Trusted local news leader for Prescott area communities since 1882
Sat, Aug. 24

Honoring the memory

They came to remember those who died in the Sept. 11, 2001, terrorist attacks.

They came to honor the everyday heroes who stand between them and danger ­ the firemen, police officers and emergency personnel.

They came to the Prescott Valley Civic Center Sunday afternoon for the fourth annual Patriot Day event.

Prescott Valley American Legion Post 108 Commander Keith Burley said, "It is a good thing for the town to do."

It was fitting that Bob Boorn and the Patriotic Band provided the music for the even since the band organized after 9/11 happened.

"The majority of the band members belonged to the Prescott Bavarian Band. After 9/11, people wanted more patriotic music," Boorn said.

Prescott Valley resident Penny Lyons came to Patriot Day with her daughter and three grandchildren.

"I am extremely patriotic, and today commemorates a very important day, and we continue to have crisis as a nation. Events like these pull us together," Penny Lyons said.

Nine-year-old Brittaney Lyons said she understands what happened on Sept. 11, 2001.

"The planes crashed into the buildings and not everyone survived," Brittaney said.

With a little help from her grandmother, Brittaney said it is important to remember what happened "so we can protect ourselves and not let this happen again."

Prescott Valley Mayor Harvey Skoog said Americans need to remember the people who died and "what a sad day it was. Hopefully they will have renewed thoughts of patriotism and remember what makes them Americans and become better Americans."

Central Yavapai Fire District Assistant Chief Mike Parrish said, "9/11 affected all of us. We don't think about it too much during the rest of the year, but when this day rolls around we feel grief."

Parrish said the firefighters attended Patriot's Day because they wanted to remember the firemen, police officers and people who died in the terrorist attacks.

Parrish's 7-year-old son Cole said Sunday's event was about remembering the firefighters who died.

Cole is probably too young to remember the events of Sept. 11, 2001, but when he was asked about what happened, he said, "planes crashed into the Twin Towers and they collapsed. It hurt firefighters, policemen and people who worked in the buildings."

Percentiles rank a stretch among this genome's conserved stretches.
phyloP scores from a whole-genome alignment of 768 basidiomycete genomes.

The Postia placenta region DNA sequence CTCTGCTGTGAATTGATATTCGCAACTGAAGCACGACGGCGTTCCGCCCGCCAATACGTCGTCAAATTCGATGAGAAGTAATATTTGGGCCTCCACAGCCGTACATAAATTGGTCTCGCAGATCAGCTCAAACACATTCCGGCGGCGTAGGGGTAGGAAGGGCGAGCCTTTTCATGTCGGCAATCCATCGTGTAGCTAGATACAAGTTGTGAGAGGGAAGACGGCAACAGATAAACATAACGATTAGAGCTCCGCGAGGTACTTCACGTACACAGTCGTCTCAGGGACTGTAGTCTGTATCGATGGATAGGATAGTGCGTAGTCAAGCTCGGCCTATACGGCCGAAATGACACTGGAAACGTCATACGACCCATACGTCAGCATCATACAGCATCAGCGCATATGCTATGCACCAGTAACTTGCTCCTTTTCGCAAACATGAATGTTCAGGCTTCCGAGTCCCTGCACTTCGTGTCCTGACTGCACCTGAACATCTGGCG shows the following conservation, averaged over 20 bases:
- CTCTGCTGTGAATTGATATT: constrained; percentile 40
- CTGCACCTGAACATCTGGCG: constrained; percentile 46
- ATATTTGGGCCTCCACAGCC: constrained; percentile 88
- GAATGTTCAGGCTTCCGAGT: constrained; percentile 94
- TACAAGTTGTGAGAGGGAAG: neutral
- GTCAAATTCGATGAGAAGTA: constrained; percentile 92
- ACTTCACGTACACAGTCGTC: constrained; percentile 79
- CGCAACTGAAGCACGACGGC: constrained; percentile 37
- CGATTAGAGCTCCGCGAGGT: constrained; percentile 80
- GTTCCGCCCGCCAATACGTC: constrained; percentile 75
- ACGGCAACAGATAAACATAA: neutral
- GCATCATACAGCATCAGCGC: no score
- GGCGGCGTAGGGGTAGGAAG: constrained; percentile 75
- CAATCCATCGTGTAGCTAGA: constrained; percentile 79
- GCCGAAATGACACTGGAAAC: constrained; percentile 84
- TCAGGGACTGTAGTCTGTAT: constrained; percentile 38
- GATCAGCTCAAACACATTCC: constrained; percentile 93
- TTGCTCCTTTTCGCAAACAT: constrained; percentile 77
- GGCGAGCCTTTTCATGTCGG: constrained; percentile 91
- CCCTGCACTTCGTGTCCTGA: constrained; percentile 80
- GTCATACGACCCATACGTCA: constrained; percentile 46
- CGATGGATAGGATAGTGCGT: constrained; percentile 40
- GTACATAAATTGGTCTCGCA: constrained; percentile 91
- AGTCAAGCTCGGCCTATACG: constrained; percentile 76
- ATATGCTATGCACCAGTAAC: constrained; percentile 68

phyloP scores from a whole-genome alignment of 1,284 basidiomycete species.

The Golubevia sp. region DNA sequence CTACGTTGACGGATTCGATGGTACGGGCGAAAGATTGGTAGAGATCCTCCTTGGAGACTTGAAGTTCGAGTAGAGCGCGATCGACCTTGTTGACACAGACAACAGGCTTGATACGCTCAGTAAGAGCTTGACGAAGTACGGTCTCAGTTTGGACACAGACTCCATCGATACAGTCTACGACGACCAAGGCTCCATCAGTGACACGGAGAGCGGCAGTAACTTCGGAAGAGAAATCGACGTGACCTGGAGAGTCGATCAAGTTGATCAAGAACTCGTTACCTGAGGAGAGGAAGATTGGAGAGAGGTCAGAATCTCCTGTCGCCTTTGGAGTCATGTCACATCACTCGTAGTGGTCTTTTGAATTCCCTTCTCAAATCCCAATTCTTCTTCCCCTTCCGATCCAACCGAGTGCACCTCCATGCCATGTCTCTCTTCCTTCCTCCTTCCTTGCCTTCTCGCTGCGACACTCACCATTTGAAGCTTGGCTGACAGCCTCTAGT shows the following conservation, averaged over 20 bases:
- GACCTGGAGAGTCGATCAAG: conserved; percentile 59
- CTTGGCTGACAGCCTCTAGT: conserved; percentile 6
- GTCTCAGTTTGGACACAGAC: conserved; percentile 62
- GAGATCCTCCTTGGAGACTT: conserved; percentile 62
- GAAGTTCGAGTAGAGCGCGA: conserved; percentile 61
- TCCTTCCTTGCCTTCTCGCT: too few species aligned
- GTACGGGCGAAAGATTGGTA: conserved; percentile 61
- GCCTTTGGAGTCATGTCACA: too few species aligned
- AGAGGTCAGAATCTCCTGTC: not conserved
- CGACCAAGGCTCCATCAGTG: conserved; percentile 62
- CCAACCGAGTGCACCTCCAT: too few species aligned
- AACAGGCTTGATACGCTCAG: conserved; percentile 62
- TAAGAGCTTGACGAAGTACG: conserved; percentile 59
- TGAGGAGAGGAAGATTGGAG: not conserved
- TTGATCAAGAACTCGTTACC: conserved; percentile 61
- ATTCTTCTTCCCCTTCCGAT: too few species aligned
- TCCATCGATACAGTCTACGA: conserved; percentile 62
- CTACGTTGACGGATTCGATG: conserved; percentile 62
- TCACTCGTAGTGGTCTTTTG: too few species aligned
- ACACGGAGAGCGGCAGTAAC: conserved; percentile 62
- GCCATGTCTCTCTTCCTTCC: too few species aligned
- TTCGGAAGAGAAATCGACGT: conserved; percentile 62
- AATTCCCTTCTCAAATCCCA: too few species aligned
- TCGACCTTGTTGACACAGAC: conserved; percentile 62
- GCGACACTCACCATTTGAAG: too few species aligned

Skoog noted that President George W. Bush designated Sept. 11 as Patriot Day soon after the 2001 attacks.

Pastor Dennis Sullivan of the Landmark Missionary Baptist Church said the invocation and then spoke to those attending the event.

Sullivan said it is right to remember the victims of Sept. 11, but people should also remember "what it is that made this country strong. Remember what makes this county unique. It is the outpouring of giving to the victims of 9/11, and now to the victims of Hurricane Katrina."

Soloist Debbie Place sang "God Bless America," while members of the Prescott Valley Public Works Department unfurled a huge American flag from the top of the Civic Center.

Prescott Valley residents Rizo and Victoria Cananea attended Patriot Day to "get involved and be a part of the celebration."

Rizo Cananea said he was getting ready to go to work in Tucson when the attacks happened.

"I was ironing my clothes for work and I got stuck watching the television.

"It is important to remember Sept. 11 because it is going to be part of our history. We have to remember those who died and those who helped everybody," Cananea said.

Cananea said the lesson learned from Sept. 11, 2001, is that "Americans are strong people. We need to get ready for anything. We cannot let the terrorists win."

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